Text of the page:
TRACY OLORENSHAW left a fantastic job in New Zealand to embark upon her African adventure with her husband Olly, opening their eyes to a world of differences but also to the fact that kids are kids wherever you go.
“Where is Ghana?” was one of the first questions we had when asked if we would be keen to come and teach there. Hunting for it in Western Africa on the map still didn’t really tell us too much. Some friends had often talked of teaching in an international school, living on the compound, and the love they had for the place. None of this really resonated too much until we put an application in with the recruitment agency based in the USA. Several long Skype interviews, with our referees being interviewed for over an hour each, and many, many questions later, we had to seriously consider: is this what we wanted?
We decided that we were living a ‘safe’ life in New Zealand and our aim in life wasn’t this, but to experience other cultures and lifestyles and see the big wide world. Not having done much travel in our early teens/early twenties as most New Zealanders do, we decided now would be a good chance to have some adventure and travel.
Teaching at the international school in the middle of BrongAhafo, Ghana, involved living in a very isolated community. The compound is surrounded by clay roads, where men, women, and children carry huge loads of sticks, sewing machines, bananas, and boxes full of chickens on their heads. Seeing babies tied on women’s backs as they go about their daily work is common practice. We had heard the students were amazing and had inspired some weary teachers to love teaching again. Leaving a fantastic job behind in New Zealand was a serious consideration and not one that was made lightly. It became more than the job, as I loved my job in New Zealand, it was more about taking life’s opportunities and having an adventure with the chance to see how others live.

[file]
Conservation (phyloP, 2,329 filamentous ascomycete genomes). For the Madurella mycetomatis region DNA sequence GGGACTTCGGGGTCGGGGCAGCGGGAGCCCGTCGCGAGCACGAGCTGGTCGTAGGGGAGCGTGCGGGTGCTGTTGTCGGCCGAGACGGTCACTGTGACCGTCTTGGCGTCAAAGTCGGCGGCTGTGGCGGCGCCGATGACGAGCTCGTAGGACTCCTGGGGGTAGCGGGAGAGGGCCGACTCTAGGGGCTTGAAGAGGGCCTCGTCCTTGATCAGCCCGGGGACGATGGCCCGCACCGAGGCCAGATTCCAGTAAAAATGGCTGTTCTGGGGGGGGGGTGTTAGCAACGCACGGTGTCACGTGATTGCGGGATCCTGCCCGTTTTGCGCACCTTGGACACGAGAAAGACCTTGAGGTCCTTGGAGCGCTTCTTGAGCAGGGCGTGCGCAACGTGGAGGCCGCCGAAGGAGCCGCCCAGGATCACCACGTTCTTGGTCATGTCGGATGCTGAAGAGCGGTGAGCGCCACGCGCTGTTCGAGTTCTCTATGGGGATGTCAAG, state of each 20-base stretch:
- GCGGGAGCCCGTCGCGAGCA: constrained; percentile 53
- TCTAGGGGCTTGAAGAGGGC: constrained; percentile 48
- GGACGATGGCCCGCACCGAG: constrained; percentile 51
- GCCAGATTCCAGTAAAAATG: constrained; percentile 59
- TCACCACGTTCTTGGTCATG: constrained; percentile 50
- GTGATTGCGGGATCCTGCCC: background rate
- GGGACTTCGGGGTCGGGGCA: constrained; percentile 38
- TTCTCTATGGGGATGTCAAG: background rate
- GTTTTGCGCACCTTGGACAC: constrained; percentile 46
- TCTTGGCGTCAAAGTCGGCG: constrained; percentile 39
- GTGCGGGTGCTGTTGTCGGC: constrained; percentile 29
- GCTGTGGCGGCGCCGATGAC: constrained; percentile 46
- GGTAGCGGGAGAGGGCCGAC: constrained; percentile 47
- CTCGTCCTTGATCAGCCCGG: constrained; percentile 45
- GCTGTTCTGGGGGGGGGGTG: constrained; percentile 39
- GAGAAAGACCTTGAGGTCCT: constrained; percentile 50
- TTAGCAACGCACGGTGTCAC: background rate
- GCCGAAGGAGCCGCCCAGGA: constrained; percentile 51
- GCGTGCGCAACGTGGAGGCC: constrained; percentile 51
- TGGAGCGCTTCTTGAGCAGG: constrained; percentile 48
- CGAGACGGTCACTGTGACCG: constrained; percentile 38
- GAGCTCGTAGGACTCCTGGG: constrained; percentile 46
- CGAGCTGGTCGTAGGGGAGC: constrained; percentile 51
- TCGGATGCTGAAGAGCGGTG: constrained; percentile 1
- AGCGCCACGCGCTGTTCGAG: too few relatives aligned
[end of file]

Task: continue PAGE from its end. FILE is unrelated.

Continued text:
I arrived to a class of fifteen students, with one local Ghanaian teacher and myself, an ex-pat teacher. The aim being to work together to provide quality education for the students, as well as inspiring the local teacher I worked with to learn new ways of providing education for the students. Working with Grade 3–4 in a school that provided a US-based education system was how it had been explained to me, although I was told it had been ‘Kiwi-fied’ quite a bit along the way, due to the other
New Zealand teachers who had blazed the trail before us.
Kids are kids the world over, is my conclusion. Same interests, same learning needs, same joys, and same heartaches – just in different environments. I love the freedom these children experience living in the gated community, catching frogs, lizards, and fireflies, while avoiding the malaria-carrying mosquitoes at dawn and dusk. The children live a life of freedom that I probably experienced as a kid but known by few in this day and age – where they leave home in the morning and return in time for dinner, with little concern for danger being out of their parents’ sight.
The isolation, lack of ability to buy resources (these get delivered from the USA once a year in a container), and the intermittent power and internet connection can be challenging. Learning about a whole other culture and nation, which I knew little about before arriving here, has been a worthwhile experience. The well-behaved students, the differences and wide range of cultures and nationalities within the school, and the opportunities to learn of other countries offset these hardships.
Seeing and learning about how others live and how there are so many more people living in countries like Ghana than there are in New Zealand has been grounding. I think I have become more tolerant of differences and have a broader knowledge of how people think, live, and interact.